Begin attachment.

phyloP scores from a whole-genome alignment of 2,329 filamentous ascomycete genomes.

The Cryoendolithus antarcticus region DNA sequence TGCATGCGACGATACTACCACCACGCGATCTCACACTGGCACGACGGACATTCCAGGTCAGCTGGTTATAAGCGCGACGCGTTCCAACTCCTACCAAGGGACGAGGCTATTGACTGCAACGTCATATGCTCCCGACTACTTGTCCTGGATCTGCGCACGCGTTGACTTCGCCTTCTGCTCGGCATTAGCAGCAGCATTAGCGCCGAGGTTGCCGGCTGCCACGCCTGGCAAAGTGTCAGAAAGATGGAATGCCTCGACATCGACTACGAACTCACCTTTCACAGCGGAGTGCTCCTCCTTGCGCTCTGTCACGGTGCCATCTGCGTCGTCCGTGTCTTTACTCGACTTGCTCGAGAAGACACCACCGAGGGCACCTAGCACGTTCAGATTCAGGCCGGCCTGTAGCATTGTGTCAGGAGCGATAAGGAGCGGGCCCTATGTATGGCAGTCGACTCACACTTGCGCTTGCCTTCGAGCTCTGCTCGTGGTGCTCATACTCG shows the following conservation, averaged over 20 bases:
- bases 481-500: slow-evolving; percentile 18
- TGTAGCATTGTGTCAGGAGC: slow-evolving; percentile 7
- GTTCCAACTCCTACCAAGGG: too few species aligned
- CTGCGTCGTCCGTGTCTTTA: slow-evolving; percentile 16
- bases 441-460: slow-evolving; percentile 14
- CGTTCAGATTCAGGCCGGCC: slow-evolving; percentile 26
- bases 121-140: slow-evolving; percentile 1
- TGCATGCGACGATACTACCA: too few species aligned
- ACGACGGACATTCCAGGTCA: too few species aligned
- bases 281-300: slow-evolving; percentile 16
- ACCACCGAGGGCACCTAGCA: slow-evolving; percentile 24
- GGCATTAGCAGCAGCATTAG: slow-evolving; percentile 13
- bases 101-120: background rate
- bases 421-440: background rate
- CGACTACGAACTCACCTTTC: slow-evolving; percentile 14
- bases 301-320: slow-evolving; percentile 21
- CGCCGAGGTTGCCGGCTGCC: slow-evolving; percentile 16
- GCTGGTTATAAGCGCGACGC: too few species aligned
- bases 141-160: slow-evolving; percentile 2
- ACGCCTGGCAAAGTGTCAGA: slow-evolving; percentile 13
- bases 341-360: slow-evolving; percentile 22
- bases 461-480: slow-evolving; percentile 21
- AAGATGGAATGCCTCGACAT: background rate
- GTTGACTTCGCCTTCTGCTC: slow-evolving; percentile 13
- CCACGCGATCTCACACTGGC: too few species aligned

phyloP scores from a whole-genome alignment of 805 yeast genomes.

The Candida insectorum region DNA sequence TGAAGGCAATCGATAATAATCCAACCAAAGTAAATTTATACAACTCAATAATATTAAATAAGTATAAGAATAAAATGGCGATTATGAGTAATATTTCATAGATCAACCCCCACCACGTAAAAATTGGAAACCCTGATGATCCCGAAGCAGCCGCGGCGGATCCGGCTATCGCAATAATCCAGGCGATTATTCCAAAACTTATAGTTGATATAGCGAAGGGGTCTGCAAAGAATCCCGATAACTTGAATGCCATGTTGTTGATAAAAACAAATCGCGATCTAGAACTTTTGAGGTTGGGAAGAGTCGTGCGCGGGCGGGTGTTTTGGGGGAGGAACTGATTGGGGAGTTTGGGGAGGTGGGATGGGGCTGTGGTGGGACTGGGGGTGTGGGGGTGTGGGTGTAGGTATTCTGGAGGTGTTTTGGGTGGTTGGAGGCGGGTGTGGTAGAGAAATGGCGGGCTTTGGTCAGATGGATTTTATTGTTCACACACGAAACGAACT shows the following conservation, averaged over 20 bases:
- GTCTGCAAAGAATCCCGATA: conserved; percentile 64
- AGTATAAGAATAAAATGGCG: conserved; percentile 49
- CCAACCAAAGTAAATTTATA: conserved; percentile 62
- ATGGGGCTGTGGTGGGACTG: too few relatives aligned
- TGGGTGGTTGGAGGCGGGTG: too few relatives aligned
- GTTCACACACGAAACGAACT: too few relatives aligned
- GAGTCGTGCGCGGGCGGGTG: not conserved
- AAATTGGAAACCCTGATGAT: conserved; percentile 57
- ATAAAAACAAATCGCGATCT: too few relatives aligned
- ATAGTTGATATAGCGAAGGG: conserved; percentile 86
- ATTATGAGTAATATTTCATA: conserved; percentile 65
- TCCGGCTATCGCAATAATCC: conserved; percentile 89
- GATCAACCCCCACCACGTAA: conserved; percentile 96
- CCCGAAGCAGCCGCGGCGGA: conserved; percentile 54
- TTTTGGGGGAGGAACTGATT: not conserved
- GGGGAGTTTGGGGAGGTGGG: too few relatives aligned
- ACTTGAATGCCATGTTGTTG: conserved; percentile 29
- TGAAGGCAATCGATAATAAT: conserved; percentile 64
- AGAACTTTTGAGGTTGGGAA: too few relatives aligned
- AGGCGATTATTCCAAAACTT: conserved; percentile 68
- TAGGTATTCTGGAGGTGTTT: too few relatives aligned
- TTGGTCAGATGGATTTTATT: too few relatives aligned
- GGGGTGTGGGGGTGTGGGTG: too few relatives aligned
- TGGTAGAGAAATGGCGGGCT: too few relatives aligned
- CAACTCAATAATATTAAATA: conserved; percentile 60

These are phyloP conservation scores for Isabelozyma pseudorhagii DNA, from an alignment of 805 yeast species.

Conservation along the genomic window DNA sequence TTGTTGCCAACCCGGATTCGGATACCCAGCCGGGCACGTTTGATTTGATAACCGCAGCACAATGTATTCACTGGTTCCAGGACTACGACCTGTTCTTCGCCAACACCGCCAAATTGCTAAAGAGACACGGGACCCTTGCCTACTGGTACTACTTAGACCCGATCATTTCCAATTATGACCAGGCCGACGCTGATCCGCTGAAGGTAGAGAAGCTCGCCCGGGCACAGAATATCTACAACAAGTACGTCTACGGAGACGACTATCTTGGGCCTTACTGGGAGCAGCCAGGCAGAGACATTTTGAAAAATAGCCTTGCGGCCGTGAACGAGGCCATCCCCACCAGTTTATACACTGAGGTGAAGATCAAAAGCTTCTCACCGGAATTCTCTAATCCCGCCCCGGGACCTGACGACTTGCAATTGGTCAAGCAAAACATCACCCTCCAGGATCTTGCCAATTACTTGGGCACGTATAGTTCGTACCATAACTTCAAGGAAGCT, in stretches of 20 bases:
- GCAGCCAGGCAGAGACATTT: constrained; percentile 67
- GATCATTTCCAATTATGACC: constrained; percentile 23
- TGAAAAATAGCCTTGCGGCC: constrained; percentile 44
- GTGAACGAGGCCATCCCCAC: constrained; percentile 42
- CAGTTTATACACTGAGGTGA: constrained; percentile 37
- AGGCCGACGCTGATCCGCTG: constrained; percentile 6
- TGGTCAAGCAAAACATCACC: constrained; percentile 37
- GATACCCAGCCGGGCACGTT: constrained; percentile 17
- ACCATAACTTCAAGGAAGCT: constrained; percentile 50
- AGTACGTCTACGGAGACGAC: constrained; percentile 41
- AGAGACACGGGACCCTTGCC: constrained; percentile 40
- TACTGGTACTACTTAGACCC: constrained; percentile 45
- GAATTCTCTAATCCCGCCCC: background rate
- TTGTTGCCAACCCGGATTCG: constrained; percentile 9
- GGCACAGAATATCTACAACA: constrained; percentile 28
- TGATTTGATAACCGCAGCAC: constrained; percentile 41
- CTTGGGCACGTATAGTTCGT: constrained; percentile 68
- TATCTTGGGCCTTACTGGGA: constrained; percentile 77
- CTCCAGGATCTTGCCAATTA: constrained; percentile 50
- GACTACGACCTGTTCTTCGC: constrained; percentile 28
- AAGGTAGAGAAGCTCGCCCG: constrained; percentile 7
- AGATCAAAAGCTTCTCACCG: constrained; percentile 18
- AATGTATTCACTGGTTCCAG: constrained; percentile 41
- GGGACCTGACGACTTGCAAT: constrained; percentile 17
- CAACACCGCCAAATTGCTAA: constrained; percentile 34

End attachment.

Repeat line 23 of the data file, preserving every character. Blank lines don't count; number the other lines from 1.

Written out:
- bases 341-360: slow-evolving; percentile 22